3. Going against the grain – Sally had a knack for creativity. When she creates a vision, they are grandiose. Unapologetically, she thinks big. Borders or barriers are nonexistent as far as she is concerned. The world was her oyster therefore the act of thinking small was as foreign as meeting a Martian from the moon. So the vision she had created, although initially not clearly defined, did not lack the flare and loftiness typical of Sally. Small Big Dreams was to become an empire, one that would create millionaires. This coming from a couple who barely had enough money to cover their existing financial responsibilities! Here is when the long-term vision came into play. Once the long vision was set, three napkins later, they feverishly wrote the short-term rewards for each action or milestone achieved. For example, next to Jeff’s action of creating a nonprofit organization, the feelings of satisfaction conjured from just accomplishing that goal alone needed to be documented. Writing their feelings fueled their passions. Just the thought of what short-term rewards they would gain as they embarked upon their journey was enough to ignite passion. The take away from this; think long-term and build into that action plan the short-term rewards. For example, when creating that business plan, which is a crucial action step for any business idea, the reward upon completion might be just the feeling derived from completing that first step! Celebrate the small wins.
4. Evidence procedure – Once Sally and Jeff had before them their vision, action steps and strategically placed rewards/milestones as they moved towards realizing their vision, as skeleton as they were, they began listing their evidence procedure. You see, the road to realizing any vision, especially that of owning a business, is not a smooth one. There are sure to be obstacles, many of which may discourage and even cause one to give it. Jeff knew this to be the case and to mitigate this eventuality, he documented throughout the plan, what their process of staying motivated would be. Evidence was the key. When the going gets rough, remember the short wins, the ones that say, hey, look at what we’ve done! We surely can do this. When those discouraging thoughts that are sure to linger in the shadows of their minds begin to peek out, with much intention, Jeff wrote in detail, what their evidence procedure would look like. An example of this was around the lack of capital. The how had not yet manifested only the desired outcome. And because they focused on long instead of short-term goals, it was even more critical that this step needed to be detailed. So for each action he wrote what the possible self-doubt would be. Then he listed a few questions to validate their fears. The fear of having insufficient capital is a prime example. Jeff wrote next to that concern how they were able to move into their new home five years ago having faced with the same obstacle, money. All the things they did to accomplish that goal was the evidence that they can accomplish getting capital for their business. It was the evidence which debunked their fear of not being able to start Small Big Dreams. Where was the fear coming from? What was the evidence that they couldn’t do it? Getting their home on a shoestring was the evidence! This proved to be a tremendous tool. They mapped it out, listed the fears and doubts in advance, they wrote questions to ask themselves and to reflect on why the fear even exists? The take away from this is, we already know that at some point or another self-doubt will emerge, but if there is no evidence to substantiate these fears or “can’t dos”, then proceed. Know the difference between what is real or imagined fears of doubt.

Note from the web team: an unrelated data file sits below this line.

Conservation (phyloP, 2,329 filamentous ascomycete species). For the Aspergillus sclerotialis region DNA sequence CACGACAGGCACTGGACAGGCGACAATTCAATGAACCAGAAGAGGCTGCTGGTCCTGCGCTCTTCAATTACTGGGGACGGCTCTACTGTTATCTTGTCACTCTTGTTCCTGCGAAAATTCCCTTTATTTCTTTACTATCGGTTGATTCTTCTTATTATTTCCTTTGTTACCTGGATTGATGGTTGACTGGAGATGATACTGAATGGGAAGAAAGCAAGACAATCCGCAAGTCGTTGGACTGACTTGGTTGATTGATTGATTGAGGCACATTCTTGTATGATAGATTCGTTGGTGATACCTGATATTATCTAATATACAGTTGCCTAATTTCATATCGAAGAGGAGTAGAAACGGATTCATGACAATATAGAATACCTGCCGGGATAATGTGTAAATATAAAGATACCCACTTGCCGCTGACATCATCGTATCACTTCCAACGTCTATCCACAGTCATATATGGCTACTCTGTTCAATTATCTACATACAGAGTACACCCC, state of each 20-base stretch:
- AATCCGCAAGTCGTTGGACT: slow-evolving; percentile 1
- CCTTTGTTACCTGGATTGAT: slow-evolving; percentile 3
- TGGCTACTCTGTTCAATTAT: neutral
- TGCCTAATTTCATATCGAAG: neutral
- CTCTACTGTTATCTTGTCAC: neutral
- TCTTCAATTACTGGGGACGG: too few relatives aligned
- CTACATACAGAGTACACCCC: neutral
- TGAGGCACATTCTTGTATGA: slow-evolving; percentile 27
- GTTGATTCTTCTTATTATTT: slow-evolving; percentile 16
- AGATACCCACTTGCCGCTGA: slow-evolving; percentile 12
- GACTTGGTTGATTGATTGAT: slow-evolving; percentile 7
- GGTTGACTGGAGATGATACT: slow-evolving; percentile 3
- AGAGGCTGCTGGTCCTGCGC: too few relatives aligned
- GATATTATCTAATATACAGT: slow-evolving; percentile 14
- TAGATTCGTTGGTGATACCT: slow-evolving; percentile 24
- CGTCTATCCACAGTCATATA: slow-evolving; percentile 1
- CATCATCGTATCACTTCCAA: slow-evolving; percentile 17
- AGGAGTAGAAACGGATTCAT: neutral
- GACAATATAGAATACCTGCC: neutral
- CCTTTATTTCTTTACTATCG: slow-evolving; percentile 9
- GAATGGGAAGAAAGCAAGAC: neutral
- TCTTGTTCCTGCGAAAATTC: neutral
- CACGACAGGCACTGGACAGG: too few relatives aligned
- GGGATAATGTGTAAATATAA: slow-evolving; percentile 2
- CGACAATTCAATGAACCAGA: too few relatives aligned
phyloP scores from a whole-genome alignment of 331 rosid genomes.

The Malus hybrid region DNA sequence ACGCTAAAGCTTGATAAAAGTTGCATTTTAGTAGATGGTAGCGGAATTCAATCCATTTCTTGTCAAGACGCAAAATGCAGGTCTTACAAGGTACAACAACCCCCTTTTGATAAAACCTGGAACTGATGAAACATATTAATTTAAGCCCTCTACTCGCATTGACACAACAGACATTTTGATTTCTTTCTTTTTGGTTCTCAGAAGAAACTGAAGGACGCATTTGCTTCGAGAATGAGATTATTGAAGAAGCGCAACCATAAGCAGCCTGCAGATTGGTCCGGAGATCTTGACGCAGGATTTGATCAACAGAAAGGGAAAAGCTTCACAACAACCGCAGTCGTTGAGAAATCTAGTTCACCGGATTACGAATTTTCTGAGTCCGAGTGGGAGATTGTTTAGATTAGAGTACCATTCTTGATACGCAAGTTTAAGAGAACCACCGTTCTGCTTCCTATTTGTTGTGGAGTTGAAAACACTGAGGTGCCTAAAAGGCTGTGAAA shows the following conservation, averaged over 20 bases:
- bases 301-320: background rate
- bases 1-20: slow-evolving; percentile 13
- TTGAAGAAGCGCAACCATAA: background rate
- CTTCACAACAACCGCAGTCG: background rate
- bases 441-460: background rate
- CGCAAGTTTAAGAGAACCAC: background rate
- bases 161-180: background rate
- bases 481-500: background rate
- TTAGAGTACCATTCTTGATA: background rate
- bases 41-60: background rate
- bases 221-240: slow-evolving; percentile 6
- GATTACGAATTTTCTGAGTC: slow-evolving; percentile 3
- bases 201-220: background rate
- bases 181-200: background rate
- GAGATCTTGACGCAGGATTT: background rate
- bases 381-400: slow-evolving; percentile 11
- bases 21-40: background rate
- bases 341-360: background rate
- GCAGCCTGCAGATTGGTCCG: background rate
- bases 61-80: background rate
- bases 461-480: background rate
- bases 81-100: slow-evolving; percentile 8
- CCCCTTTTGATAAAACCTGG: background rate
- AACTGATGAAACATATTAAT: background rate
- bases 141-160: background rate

In closing, Sally and Jeff, two persons with very little but with big dreams made a choice to think long-term. There are may books and quotes I can probably fill this page with about how small steps lead to reaching an end goal, I challenge you to take this even further. Create the long-term vision, create long-term actions, reward and celebrate when short-term goals are reached, and finally cut doubt off at the head by pre-determining how you will keep motivated by reflecting on what you have done as opposed to what you think you can’t do. Let passion fuel your vision and watch miracles happen.
Source by Billie Bowe